The Ear by T. De Witt Talmage

THE EAR
T. DeWitt Talmage

Psalm, 94: 9: " He that planted the ear, shall he not hear?"

Architecture is one of the most fascinating arts,
and the study of Egyptian, Grecian, Etruscan, Roman,
Byzantine, Moorish and Renaissance styles of building
has been to many a man a sublime life-work. Lincoln
and York cathedrals, St. Paul's and St. Peter's, and
Arch of Titus, and Theban Temple, and Alhambra
and Parthenon are the monuments to the genius of
those who built them. But more wonderful than any
arch they ever lifted, or any transept window they ever
illumined or any Corinthian column they ever
crowned, or any Gothic cloister they ever elaborated,
is the human ear. No one but the infinite God could
have fashioned it.

Among the most skilful and assiduous physiolo-
gists of our time have been those who have given
their time to the examination of the ear and the study-
ing of its arches, its walls, its floor, its canals, its
aqueducts, its galleries, its intricacies, its convolutions,
its divine machinery, and yet it will take another
thousand years before the world comes to any ade-
quate appreciation of what God did when he planned
and executed the infinite and overmastering archi-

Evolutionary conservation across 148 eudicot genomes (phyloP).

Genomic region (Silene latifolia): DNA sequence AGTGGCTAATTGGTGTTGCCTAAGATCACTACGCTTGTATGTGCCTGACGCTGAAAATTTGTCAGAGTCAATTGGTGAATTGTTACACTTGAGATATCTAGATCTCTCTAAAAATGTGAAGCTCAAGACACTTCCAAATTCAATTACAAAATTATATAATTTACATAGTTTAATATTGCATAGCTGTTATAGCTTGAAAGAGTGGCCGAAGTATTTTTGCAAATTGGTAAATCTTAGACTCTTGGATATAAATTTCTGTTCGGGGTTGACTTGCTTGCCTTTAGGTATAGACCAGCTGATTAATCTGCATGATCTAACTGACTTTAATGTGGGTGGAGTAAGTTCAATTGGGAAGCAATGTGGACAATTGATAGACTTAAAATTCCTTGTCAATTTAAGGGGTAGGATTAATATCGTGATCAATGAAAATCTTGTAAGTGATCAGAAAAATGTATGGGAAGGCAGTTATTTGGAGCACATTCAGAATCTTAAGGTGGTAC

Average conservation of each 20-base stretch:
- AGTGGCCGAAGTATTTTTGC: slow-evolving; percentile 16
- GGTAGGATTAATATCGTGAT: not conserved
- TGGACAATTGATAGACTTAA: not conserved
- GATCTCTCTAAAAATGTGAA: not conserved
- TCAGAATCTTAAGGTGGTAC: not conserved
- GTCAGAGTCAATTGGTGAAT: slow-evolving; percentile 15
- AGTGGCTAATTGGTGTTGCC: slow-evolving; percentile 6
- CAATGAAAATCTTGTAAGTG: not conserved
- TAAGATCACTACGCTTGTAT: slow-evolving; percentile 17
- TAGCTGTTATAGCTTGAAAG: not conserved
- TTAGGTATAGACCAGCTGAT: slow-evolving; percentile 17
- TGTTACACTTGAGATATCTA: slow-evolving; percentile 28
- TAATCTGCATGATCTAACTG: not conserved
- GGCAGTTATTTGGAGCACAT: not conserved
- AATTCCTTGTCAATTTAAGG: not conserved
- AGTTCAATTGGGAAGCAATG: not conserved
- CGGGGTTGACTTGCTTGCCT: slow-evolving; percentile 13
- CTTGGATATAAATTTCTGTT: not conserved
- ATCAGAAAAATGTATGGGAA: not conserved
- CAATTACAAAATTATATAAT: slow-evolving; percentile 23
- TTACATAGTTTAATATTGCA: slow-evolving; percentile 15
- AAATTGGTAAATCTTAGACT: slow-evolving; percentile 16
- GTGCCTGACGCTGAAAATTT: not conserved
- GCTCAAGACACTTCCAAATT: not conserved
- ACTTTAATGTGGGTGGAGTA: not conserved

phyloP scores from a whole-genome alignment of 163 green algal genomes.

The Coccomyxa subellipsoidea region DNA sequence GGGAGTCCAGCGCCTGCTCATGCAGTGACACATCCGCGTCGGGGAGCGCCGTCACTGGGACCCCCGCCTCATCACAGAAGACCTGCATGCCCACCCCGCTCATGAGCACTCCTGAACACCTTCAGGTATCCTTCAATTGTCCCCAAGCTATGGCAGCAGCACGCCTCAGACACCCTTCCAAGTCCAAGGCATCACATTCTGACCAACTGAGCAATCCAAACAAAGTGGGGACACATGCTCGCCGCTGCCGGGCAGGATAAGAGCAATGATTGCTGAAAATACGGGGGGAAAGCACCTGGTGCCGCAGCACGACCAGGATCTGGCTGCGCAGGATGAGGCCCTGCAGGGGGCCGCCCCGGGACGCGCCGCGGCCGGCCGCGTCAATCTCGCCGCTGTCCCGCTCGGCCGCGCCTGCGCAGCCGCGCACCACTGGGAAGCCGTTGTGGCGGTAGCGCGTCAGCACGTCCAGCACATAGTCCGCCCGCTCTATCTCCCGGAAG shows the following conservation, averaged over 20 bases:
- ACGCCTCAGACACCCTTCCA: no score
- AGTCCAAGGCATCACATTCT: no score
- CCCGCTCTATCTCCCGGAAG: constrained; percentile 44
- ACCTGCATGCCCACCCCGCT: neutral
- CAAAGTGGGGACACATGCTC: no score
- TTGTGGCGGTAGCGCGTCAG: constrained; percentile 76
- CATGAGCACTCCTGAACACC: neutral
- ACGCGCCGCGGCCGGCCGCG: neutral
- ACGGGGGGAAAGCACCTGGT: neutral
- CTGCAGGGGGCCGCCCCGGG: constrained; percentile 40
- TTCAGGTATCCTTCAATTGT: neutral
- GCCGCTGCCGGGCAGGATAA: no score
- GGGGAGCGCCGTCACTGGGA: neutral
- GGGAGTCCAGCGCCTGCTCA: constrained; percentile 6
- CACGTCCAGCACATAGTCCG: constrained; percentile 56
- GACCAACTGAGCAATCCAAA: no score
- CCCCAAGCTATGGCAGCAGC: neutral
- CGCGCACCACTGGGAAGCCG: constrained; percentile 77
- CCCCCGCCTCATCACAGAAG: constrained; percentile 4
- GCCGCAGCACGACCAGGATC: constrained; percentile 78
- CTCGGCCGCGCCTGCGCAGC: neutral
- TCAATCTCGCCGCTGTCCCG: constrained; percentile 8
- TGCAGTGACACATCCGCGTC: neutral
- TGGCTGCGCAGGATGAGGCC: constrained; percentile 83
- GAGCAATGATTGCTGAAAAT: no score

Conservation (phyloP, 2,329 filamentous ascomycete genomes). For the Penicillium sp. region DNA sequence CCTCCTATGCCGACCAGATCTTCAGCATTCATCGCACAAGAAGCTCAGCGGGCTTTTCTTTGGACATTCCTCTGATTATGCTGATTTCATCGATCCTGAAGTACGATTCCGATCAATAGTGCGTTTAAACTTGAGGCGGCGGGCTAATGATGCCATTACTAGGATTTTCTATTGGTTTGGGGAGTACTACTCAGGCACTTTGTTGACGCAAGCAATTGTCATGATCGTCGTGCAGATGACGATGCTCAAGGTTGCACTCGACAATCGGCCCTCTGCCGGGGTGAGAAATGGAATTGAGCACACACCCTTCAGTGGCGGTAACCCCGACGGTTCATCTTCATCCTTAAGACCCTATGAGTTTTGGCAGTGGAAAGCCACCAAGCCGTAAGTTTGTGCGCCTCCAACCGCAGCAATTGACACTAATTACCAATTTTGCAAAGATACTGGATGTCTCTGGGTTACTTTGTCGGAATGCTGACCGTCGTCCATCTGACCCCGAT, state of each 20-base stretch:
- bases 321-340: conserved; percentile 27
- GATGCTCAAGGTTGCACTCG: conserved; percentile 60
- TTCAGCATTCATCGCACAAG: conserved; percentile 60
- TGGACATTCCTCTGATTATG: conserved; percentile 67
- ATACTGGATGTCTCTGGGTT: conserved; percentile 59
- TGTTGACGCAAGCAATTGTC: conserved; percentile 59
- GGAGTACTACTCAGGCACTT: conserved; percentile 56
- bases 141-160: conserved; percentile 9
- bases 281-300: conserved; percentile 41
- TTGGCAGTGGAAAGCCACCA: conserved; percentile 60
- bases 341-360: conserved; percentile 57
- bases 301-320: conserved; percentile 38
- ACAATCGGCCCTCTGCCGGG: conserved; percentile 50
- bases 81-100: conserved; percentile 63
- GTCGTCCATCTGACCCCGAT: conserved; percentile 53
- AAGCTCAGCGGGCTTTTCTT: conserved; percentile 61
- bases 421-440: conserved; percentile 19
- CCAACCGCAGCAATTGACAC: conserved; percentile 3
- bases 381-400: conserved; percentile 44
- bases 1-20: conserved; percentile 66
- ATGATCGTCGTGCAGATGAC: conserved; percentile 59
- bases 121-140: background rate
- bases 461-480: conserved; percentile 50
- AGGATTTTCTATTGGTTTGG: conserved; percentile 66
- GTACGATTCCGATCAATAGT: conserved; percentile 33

tecture of the human ear. The most of it is invisible,
and the microscope breaks down in the attempt at ex-
ploration. The cartilage which we call the ear is onlv
the storm-door of the great temple clear down out of
sight, next door to the immortal soul. Such scien-
tists as Helmholtz and Le Conte and de Blainville and
Ranke and Buck have attempted to walk the Appian
Way of the human ear, but the mysterious pathway
has never been fully trodden but by two feet-the foot
of sound and the foot of God. Three ears on each
side the head-the external ear, the middle ear, the
internal ear-but all connected by most wonderful
telegraphy.

The external ear in all ages adorned by precious
stones or precious metals. The Temple of Jerusalem
was partly built by th ...


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